When Are Symbols Symbolic?

If Christian symbols are used accidently rather than intentionally when a church is built, are they still Christian symbols? Let me put the question into context. At First Presbyterian, Port Gibson, the chancel chairs have the following design in their back. (I’m looking at the four petal cutout, not the eight petal carved flowers below the cutout.)

This four petal flower is relatively common in church architecture, and my research (years ago) indicates that the four petal flower is used, in contrast to the three petal flower, to suggest the cross of Christ. Experts in the history of church symbols also suspect that there is a close link between the above four petal flower and the budded cross (below).

The theory goes like this: The buds on the budded cross clearly suggest the Holy Trinity. Furthermore, that bud also implies a fourth “petal” that is hidden by the cross itself. The reason this particular four petal flower design (in contrast to a flower with overlapping or pointed petals) became so common in church architecture is its connection with the budded cross.

The budded cross itself has a typically scandalous history for a Christian symbol. It is strongly suspected by those aforementioned church symbol experts that the budded cross originated among the Druids and was taken over as a Christian symbol by the Christians. (The Celtic Christians were quite fond of sanctifying pagan symbols that had potential for teaching Christian doctrine.) The budded cross is a particularly apropos symbol because it is reminiscent of Aaron’s rod that budded (Num. 17).

In Christian hymnody Aaron’s rod that budded is a common type of the Cross of Christ, suggesting, as it does, life from death. Nearly all the famous Old Testament staffs are reinterpreted by Christians as some sort of Cross symbol, so in this sense Aaron’s rod is not unique. But the budded cross, aside from its Trinitarian symbolism, is so richly suggestive of new life (divine life) springing forth from death itself, that it became particularly beloved in Orthodox circles.

But the story of Aaron’s rod is significant for another reason. It is a story of divinely ordained church leadership, and Aaron’s rod is often associated with the clergy, and especially the priesthood in liturgical churches. Bishop’s staves are associated with a number of different “staff” and “shepherd” stories in scripture, not the least of which is the divine authority implied in Aaron’s rod that budded.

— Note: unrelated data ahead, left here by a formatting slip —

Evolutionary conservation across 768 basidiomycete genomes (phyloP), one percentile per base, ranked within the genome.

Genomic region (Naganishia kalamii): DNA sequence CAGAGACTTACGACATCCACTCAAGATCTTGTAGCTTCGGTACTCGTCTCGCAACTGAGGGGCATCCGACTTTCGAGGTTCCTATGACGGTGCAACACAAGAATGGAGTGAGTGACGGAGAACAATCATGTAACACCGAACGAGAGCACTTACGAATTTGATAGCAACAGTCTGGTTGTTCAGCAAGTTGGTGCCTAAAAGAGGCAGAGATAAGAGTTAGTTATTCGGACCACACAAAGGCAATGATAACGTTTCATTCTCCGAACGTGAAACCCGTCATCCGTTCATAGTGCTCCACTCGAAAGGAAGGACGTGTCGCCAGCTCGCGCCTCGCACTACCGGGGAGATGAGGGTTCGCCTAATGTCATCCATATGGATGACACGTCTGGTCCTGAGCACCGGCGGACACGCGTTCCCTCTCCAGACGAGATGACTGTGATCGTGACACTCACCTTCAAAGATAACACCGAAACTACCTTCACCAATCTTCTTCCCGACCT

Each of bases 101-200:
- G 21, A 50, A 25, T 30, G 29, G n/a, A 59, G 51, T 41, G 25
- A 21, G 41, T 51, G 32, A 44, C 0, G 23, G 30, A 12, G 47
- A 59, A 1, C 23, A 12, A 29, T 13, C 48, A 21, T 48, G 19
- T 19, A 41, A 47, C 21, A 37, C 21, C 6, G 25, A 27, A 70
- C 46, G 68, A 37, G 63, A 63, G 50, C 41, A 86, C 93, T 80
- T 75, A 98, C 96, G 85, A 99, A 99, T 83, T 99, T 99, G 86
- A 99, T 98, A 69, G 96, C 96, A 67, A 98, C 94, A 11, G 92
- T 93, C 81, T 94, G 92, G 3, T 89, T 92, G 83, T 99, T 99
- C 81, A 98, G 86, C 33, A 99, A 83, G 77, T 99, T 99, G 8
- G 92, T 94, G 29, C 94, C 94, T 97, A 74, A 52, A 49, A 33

In the Presbyterian Church the office of Bishop (ie, Overseer) is associated with the session (the plurality of elders). Historically there was a tradition of the session sitting behind the pastor at the back of the chancel facing the congregation during Sunday morning worship. As I was taught in seminary by folks at the Office of Theology and Worship of the PC(USA), it is no accident that the fancy chancel chairs that were historically reserved for the session frequently have the four petal flower carved in their back (exactly like the chairs at First Pres. pictured above). Those chairs are symbols of the authority of office.

On Sunday, at church, I mentioned the four petal flower in connection with the budded cross and Aaron’s rod. (I happened to be talking about the “new life” and “resurrection” angle of the story, not the “authority of office” angle.) A few people took umbrage with my interpretation, suggesting that I was reading far too much into the chancel furniture. Later that afternoon one church leader huffed at me, “They’re just Dogwood flowers; they don’t mean anything.”

And he may well be correct that when the furniture was chosen and the chancel designed, the good folks who did it were simply choosing something reminiscent of Dogwood flowers. Let’s assume that’s the case for a moment. Does the supposition that they were chosen strictly for aesthetic reasons change the fact that they’re powerful Christian symbols? (Or in this case, potentially powerful Christian symbols, because we’re assuming that at the time, no one knew what they were.) Put another way, do their secular roots mitigate the Christian-ness of their meaning? Can authentic symbols be accidental or do they have to be intentional?

I would argue that accidental symbols are every bit as symbolic as the intentional ones, and often more powerful because of their subtlety and organic character. A church in Bentonville, Arkansas has three gigantic crosses plainly visible from the interstate. They are gaudy (and god-awful for that matter). Barely Christian, they speak far more eloquently to the hubris of that pastor than they do to the mystery of Golgotha. On the other hand, when a Christian symbol becomes so ubiquitous within a worship context that we fail to notice it on a conscious level, it can begin to speak to us on an unconscious level, sinking far deeper into our being and nearer to our nous, than the more explicit symbols and words.

So indeed they may merely be Dogwood flowers. But Jesus died on a mere piece of wood, so Christian history reminds us that “mere” doesn’t necessarily imply insignificant.

p.s. The more amusing part of the story is that at the same time I was talking about four petal flowers, I called switch cane “bamboo.” To a poor benighted northerner like me, it seems a trivial mistake because to my northern eyes, the similarity between switch cane and bamboo is obvious. But what do us poor northerners know? Turns out that switch cane is nothing like bamboo! I was assured of this by a number of good folks. (Although, the Mississippi State website claims that switch cane –or technically, Arundinaria tecta, is one of three native bamboo species in Mississippi. But, for all I know, MSU is populated by poor benighted northerners like me, so don’t tell anyone I mentioned it.)